There are limits to presidential power. The Constitution requires the Senate’s consent for appointment of the highest-level executive-branch officers—a critical check on presidential power. The Supreme Court has upheld statutory limits—although never involving criminal sanction—on the removal of certain kinds of officials. But the decision to fire principal executive-branch officers like the FBI director remains within the president’s discretion. A sitting president can also be subjected to civil lawsuits—but only in a carefully circumscribed fashion, to avoid impeding his ability to discharge the powers of his office.

The ultimate check on presidential power is impeachment. Even though Mr. Trump cannot have violated criminal law in dismissing Mr. Comey, if a majority of representatives believe he acted improperly or corruptly, they are free to impeach him. If two-thirds of senators agree, they can remove him from office. Congress would then be politically accountable for its action. Such is the genius of our Constitution’s checks and balances.

None of this is to suggest the president has absolute immunity from criminal obstruction-of-justice laws. He simply cannot be prosecuted for an otherwise lawful exercise of his constitutional powers. The cases of Richard Nixon and Bill Clinton —the latter impeached, and the former nearly so, for obstruction of justice—have contributed to today’s confusion. These were not criminal charges but articulations of “high crimes and misdemeanors,” the constitutional standard for impeachment.

And in neither case was the accusation based on the president’s exercise of his lawful constitutional powers. If a president authorizes the bribery of a witness to suppress truthful testimony, as Nixon was accused of doing, he can be said to have obstructed justice. Likewise if a president asks a potential witness to commit perjury in a judicial action having nothing to do with the exercise of his office, as Mr. Clinton was accused of doing.

Although neither man could have been prosecuted while in office without his consent, either could have been after leaving office. That’s why President Ford pardoned Nixon—to avoid the spectacle and poisonous political atmosphere of a criminal trial. In Mr. Trump’s case, by contrast, the president exercised the power to fire an executive-branch official whom he may dismiss for any reason, good or bad, or for no reason at all. To construe that as a crime would unravel America’s entire constitutional structure.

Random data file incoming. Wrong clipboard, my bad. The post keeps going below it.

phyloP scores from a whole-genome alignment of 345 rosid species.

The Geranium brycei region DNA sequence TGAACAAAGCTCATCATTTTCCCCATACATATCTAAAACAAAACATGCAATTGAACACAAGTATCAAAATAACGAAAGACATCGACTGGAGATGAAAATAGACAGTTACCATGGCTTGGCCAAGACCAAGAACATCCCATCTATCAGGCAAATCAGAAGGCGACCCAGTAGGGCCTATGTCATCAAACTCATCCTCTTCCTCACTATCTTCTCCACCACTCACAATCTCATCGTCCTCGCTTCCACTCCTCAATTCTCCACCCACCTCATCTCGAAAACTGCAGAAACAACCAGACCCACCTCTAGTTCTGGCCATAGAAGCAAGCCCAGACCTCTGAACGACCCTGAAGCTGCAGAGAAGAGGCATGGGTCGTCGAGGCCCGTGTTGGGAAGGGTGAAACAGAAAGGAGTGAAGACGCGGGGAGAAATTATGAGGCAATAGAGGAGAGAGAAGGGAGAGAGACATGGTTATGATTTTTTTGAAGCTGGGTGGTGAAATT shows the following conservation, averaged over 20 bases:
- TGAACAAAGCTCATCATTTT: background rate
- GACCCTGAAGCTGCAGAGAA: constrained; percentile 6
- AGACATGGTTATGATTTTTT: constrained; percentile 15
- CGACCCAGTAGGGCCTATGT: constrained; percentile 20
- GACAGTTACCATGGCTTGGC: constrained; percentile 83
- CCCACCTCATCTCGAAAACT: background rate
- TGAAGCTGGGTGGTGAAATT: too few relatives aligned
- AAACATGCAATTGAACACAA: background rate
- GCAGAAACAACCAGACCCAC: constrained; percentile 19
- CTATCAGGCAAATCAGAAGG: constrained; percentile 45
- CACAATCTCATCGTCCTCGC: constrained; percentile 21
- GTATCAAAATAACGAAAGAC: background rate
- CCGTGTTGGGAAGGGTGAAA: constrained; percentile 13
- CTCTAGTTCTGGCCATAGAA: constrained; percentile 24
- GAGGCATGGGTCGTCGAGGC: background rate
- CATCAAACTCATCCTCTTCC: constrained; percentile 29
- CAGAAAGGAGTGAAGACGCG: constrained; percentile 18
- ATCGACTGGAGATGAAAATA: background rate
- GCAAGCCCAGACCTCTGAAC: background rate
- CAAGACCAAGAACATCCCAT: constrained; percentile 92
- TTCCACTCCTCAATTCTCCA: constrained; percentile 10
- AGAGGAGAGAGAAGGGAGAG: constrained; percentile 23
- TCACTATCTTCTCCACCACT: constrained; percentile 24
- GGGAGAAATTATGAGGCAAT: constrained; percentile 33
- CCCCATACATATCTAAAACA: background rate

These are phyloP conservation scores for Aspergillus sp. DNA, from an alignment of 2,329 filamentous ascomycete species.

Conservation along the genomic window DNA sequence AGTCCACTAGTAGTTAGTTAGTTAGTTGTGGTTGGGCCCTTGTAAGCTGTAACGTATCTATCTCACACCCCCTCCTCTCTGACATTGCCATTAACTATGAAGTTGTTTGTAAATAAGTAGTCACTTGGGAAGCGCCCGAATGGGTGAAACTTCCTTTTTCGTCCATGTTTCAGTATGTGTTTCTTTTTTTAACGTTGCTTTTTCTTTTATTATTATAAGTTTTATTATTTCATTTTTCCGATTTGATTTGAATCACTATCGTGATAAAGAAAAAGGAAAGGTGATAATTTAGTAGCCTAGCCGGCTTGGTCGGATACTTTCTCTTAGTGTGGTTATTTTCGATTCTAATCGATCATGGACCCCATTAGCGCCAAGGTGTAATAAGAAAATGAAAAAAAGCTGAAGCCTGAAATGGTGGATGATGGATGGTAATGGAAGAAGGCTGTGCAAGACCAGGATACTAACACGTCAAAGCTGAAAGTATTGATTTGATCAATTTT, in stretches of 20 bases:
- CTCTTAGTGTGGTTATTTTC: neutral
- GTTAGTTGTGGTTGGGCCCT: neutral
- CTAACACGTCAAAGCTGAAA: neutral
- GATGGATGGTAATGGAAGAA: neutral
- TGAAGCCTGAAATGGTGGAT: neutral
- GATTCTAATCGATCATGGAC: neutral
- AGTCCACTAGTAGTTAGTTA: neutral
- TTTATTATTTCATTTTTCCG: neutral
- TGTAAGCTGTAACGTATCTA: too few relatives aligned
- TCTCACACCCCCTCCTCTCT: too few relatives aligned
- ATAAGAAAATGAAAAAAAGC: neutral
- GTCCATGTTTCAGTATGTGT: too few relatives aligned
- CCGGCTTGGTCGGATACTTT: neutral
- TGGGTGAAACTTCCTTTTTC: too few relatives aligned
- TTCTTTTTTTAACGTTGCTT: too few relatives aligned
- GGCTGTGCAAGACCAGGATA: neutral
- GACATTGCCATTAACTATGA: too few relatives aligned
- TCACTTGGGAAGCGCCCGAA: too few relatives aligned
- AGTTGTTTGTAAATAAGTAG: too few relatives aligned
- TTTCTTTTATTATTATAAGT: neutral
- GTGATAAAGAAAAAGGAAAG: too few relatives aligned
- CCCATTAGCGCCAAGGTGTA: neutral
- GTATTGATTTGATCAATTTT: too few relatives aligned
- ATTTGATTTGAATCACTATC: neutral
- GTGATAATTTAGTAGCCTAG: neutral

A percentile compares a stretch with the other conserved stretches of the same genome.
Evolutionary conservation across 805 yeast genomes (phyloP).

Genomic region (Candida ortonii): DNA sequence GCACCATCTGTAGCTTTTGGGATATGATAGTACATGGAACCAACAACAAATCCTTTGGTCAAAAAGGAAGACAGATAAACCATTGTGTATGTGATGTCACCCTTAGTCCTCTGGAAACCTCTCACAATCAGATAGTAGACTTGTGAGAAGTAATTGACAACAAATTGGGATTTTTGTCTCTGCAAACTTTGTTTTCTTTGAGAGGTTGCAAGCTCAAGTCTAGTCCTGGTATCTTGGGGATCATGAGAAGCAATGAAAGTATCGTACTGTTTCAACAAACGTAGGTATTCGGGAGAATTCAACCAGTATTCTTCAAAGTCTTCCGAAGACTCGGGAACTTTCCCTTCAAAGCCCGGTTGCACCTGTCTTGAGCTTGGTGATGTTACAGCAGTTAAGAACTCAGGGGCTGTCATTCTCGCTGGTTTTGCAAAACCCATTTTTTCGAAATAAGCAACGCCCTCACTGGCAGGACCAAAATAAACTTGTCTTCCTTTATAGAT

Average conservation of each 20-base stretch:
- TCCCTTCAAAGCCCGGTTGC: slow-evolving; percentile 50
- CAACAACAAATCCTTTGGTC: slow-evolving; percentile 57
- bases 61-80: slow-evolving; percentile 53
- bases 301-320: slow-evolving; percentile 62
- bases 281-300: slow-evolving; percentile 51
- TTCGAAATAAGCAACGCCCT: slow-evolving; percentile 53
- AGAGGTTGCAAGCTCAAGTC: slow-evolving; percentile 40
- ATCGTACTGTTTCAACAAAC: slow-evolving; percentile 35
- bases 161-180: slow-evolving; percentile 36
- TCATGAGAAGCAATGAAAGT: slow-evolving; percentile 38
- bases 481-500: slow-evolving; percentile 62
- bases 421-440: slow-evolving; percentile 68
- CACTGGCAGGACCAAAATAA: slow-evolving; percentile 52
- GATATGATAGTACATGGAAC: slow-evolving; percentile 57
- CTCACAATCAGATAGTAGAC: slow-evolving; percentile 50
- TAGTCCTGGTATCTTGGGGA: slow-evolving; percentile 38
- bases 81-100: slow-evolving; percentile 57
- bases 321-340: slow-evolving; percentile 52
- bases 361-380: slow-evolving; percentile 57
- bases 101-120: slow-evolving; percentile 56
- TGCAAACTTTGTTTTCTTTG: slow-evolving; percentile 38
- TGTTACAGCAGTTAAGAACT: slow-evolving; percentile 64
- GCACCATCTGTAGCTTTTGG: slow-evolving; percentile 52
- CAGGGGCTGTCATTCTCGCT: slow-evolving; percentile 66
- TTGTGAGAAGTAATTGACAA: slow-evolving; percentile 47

Messrs. Rivkin and Casey practice appellate and constitutional law in Washington. They served in the White House Counsel’s office and Justice Department in the Reagan and George H.W. Bush administrations.

Source: https://www.wsj.com/articles/can-a-president-obstruct-justice-1512938781

Begging Your Pardon, Mr. President

The Trump presidency has been consumed by Special Counsel Robert Mueller’s efforts to uncover collusion between the Trump campaign and Moscow. Mr. Mueller reportedly has secured one or more indictments that he will announce Monday. Some Republicans now seek a new special counsel to investigate if the Clinton Campaign “colluded” with Russians to smear Candidate Trump, along with other aspects of the Clintons’ relationship with Russia and Russian nationals. But one special counsel already is one too many.

During the 1980s and ’90s, American politics was repeatedly distorted, and lives devastated, through the appointment of independent counsels under the post-Watergate Ethics in Government Act. These constitutionally anomalous prosecutors were given unlimited time and resources to investigate officials, including President Clinton, and scandals, such as Iran-Contra. Once appointed, almost all independent counsels built little Justice Departments of their own and set out to find something—anything—to prosecute. Hardly anyone lamented the expiration of this pernicious law in 1999.
But special counsels, appointed by the attorney general and in theory subject to Justice Department oversight, haven’t proved any better in practice. Mr. Mueller’s investigation has already morphed into an open-ended inquiry. It is examining issues—like Donald Trump’s private business transactions—that are far removed from the Russian question. It also has expanded its focus beyond the original question of collusion with the Russians to whether anyone involved in the Russia investigation has committed some related offense. That is evident from investigators’ efforts to interview White House aides who were not involved in the 2016 campaign, and from leaks suggesting that Mr. Trump’s firing of FBI Director James Comey might have “obstructed” justice.